I know, you’re wondering “How can cr0m, that paragon of Old School virtue and banner-waving Red Box champion speak SUCH HERESY! BURN THE WITCH!”
What can I say? A project like this is very near and dear to my heart. 3e D&D gave me hours and hours of fun, and the d20/OGL movement completely revitalized roleplaying games (not to mention allowing all my favorite retro-clones to exist). And then I ran across a thread on rpg.net about the same subject, that almost immediately veered off topic, but still got me interested to see if it could be done. So put down your pitchforks. Lower the torches. Let’s give this a shot.
It’s really easy to get bogged down in all the fiddly bits of the d20 system, so I’m going to work on something very limited in scope: porting Basic D&D to d20. I want to make something that could be used with monsters and treasures from the d20 SRD without any modifications (other than some omissions). Then, if I want to, I’ll add more levels, spells, tweaks, alignment systems, and all the other things that make it fun to hack any version of D&D.
Let’s start with the building block of the Basic D&D classes: the Fighter. And keep it simple by restricting our port to Basic D&D. In other words, levels 1-3.
So here’s the fighter for levels 1-3:
Seriously, the Fighter doesn’t increase his fighting ability until level 4 in Basic D&D!
On to saving throws. In Basic, the saves (and their d20 equivalents) are:
Death Ray or Poison (Fort) 12
Magic Wands (Varies) 13
Paralysis or Turn to Stone (Fort) 14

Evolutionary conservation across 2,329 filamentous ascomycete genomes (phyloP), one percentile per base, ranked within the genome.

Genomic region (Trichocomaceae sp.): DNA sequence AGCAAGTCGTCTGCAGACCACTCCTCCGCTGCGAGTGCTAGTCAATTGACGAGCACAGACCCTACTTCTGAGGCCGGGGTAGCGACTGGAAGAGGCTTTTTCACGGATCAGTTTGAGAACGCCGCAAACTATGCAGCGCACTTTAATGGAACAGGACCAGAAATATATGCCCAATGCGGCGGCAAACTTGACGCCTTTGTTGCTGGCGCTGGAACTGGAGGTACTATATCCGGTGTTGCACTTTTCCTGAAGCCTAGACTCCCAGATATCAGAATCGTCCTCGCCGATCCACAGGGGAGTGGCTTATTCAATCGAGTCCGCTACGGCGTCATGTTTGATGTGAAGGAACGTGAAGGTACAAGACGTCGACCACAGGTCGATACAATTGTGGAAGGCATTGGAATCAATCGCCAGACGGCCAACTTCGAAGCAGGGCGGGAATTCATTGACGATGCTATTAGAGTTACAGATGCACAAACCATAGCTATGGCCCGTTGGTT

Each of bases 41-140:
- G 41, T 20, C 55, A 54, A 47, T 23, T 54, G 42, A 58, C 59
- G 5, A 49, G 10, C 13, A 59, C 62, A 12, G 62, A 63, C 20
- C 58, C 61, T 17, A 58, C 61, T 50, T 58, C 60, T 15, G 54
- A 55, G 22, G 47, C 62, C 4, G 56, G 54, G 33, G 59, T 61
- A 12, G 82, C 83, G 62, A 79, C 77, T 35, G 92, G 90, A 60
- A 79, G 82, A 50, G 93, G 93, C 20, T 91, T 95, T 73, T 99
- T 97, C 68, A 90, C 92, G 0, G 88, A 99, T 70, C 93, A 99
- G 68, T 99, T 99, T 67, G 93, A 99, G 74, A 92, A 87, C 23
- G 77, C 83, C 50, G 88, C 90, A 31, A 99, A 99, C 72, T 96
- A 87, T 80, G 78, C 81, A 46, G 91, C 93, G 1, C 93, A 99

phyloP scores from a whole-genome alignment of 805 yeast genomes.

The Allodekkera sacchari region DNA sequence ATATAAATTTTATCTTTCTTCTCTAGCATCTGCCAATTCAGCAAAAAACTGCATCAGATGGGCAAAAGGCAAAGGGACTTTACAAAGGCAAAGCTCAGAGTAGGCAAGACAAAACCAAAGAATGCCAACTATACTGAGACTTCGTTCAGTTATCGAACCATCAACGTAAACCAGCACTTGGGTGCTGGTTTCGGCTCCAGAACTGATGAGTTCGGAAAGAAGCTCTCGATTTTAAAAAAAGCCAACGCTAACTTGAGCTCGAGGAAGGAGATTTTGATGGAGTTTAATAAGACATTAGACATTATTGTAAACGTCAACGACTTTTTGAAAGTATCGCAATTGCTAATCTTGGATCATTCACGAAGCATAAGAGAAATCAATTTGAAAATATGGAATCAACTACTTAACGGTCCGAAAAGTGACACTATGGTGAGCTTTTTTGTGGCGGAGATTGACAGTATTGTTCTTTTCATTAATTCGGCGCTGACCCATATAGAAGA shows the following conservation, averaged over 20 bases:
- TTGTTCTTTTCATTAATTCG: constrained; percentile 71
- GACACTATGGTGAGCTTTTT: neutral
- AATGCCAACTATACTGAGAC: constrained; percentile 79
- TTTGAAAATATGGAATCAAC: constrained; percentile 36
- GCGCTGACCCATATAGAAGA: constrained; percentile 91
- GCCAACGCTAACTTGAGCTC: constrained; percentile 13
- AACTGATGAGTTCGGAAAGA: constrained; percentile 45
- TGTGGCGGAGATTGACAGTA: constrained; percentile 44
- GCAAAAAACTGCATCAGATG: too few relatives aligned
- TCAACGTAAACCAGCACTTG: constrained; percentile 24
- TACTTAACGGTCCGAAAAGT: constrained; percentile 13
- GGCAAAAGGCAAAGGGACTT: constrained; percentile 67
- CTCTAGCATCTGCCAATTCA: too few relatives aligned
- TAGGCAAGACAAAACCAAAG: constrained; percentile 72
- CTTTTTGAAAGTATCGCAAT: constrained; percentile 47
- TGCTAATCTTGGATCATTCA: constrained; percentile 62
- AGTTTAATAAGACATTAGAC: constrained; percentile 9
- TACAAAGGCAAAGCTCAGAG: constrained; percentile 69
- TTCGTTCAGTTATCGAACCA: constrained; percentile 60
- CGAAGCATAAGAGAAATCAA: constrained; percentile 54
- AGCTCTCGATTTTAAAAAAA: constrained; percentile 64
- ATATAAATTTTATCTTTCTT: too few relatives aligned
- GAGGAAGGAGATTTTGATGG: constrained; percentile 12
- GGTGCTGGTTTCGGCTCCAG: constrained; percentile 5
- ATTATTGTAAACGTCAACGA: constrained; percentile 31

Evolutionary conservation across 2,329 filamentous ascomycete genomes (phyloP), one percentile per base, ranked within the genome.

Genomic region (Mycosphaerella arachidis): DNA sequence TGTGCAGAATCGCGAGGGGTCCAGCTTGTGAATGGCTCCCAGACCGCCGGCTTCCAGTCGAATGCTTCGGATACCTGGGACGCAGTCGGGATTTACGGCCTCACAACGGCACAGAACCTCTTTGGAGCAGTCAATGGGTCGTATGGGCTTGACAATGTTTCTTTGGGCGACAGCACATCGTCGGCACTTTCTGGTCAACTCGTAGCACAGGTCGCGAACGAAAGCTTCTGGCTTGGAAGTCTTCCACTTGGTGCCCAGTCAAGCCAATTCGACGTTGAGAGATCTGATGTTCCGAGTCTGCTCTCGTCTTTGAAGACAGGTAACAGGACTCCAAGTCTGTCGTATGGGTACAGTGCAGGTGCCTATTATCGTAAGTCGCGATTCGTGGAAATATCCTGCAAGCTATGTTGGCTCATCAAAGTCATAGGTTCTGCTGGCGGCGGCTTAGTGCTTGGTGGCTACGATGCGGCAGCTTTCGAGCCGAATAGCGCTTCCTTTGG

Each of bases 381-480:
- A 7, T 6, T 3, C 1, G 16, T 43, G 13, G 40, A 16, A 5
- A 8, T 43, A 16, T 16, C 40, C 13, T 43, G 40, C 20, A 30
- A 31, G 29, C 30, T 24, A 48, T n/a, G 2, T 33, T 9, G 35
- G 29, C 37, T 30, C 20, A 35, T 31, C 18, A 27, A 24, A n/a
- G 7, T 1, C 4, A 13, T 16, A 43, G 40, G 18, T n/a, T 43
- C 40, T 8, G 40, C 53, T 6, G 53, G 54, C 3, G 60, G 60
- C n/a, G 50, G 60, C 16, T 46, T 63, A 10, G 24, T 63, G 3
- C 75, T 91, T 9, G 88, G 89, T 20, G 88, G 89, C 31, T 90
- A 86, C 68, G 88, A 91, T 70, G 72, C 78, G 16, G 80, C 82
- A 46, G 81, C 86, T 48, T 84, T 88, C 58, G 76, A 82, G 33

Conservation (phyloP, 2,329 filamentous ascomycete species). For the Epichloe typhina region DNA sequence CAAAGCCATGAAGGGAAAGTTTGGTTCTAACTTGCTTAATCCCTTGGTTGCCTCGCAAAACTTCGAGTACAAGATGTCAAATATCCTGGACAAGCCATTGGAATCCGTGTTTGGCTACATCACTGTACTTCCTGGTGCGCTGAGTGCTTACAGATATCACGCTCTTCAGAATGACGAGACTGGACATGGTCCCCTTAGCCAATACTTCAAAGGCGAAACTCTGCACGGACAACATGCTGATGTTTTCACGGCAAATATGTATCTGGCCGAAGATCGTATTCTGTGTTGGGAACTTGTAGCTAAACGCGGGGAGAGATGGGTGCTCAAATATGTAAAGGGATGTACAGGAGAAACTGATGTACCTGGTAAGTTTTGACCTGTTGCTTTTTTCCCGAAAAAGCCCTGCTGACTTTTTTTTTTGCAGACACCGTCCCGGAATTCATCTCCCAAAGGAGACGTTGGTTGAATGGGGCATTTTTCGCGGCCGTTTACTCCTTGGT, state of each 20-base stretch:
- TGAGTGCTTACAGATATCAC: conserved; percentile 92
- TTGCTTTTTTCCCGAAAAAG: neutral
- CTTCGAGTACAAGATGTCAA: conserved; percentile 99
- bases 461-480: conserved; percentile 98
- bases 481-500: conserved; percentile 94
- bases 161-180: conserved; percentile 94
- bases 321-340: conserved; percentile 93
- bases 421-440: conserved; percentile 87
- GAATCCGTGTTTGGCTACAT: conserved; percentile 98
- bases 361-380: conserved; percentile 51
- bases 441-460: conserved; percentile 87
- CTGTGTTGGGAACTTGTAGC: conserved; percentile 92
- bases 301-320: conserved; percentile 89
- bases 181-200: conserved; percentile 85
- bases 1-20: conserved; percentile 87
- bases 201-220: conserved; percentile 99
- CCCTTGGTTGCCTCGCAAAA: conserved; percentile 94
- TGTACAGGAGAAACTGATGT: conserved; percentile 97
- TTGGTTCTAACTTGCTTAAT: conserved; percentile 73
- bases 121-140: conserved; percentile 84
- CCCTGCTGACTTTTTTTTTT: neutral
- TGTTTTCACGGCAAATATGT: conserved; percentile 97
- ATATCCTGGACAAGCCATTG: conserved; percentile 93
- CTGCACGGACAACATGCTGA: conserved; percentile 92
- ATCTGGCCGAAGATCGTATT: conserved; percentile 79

Dragon Breath (Ref) 15
Rods, Staves or Spells (Varies) 16
So basically Fighters are decent at Fort saves (~13), worse at Ref saves (15) and about the same at Magic saves (~14.5). If we decide that Magic == Will, no surprises here.
BAB HD Fort Ref Will
+1 1d8 +2 +0 +0
+1 2d8 +2 +0 +0
+1 3d8 +2 +0 +0
So for a difficult save (DC 15), our fighter is going to fail a Ref/Will save about 25% of the time–which matches up pretty well with Basic’s chart. Ditto for Fort saves, where he needs a 13 or better. (It’s almost like 3rd Edition’s designers were working from an older edition…)
Do you need Feats to model Basic D&D? Not really, but might as well use the various Weapon/Armor Proficiency Feats.
Fighter gets Simple and Martial Weapons and all Armor/Shield Proficiencies. Since Basic D&D doesn’t have any skills, we just use Attribute checks. BOOYAH, we’re done.
I don’t know what I’d do next. I’m tempted to do the Dwarf, since he’s pretty similar to a Fighter but with some interesting special abilities, but it might be a better idea to port over a goblin and make sure that our Fighter operates pretty similarly to the Basic D&D version against a typical 1st level foe.